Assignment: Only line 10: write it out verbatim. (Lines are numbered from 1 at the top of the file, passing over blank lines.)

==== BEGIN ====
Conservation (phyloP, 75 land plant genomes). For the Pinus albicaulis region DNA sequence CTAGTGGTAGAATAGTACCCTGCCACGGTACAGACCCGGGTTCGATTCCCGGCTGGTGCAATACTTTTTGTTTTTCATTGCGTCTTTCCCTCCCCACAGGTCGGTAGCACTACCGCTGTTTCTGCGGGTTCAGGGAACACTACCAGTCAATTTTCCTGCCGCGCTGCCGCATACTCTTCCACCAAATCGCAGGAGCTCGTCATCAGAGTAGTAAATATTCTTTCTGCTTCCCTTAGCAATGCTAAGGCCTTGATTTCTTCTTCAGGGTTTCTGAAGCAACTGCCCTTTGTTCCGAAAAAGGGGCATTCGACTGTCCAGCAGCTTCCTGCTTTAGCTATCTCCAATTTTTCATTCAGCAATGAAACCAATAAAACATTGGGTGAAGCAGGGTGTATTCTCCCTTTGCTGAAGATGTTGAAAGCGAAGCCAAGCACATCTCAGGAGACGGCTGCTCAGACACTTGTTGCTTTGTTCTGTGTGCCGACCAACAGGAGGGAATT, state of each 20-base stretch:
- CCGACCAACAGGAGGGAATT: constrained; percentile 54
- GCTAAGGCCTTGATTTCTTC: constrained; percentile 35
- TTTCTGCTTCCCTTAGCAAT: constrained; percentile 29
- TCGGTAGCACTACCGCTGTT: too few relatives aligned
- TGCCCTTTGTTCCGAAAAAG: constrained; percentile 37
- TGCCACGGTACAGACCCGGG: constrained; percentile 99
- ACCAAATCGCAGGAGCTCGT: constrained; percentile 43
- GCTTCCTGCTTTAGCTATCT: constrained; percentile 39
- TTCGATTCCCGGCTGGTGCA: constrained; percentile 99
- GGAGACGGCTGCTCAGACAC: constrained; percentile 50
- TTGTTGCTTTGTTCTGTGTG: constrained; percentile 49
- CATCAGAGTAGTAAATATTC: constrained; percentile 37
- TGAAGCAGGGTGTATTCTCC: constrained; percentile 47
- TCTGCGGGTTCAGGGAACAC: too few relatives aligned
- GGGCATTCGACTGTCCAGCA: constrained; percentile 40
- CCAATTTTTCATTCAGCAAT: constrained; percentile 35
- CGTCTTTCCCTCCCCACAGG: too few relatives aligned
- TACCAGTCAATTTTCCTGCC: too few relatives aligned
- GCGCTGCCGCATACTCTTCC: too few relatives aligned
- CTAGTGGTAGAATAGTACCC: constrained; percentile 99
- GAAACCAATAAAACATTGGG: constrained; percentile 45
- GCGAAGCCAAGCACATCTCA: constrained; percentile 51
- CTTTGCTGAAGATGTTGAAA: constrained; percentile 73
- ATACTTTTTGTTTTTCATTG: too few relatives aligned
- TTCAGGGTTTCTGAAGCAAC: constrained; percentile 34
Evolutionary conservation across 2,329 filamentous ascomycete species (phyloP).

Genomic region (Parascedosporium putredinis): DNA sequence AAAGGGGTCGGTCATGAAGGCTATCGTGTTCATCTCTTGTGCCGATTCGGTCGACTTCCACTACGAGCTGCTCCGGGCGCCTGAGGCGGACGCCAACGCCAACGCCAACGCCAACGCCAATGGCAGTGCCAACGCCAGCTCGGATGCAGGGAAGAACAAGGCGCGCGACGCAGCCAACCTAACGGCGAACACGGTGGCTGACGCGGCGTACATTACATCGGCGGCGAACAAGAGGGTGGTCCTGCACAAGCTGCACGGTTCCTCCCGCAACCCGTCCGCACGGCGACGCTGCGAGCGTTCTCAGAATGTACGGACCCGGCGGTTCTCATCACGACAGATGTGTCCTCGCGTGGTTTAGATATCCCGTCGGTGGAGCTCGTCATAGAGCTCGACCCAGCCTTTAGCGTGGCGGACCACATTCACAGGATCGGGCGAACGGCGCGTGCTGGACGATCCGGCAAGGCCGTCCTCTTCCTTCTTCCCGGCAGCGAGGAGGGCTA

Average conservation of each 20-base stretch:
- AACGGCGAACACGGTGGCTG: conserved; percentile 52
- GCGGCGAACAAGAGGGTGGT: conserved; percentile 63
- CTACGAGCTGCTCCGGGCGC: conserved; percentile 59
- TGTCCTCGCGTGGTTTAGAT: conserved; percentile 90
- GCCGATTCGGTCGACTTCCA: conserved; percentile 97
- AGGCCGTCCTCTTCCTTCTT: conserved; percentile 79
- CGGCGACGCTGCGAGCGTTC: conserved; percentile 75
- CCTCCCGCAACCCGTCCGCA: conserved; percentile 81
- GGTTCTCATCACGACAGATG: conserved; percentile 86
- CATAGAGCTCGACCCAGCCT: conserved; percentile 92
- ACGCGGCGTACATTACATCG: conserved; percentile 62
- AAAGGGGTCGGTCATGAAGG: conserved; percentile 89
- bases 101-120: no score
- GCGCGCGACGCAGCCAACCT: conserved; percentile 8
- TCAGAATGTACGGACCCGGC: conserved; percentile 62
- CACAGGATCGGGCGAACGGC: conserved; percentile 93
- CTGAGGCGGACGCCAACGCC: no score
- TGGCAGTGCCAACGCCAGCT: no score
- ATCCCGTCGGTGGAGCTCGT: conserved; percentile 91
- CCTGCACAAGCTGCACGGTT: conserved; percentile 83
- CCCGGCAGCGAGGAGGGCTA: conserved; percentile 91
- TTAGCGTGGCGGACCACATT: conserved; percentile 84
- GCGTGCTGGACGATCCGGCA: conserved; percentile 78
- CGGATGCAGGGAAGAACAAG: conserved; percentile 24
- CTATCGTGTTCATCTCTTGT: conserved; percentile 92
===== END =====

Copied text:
- TTCGATTCCCGGCTGGTGCA: constrained; percentile 99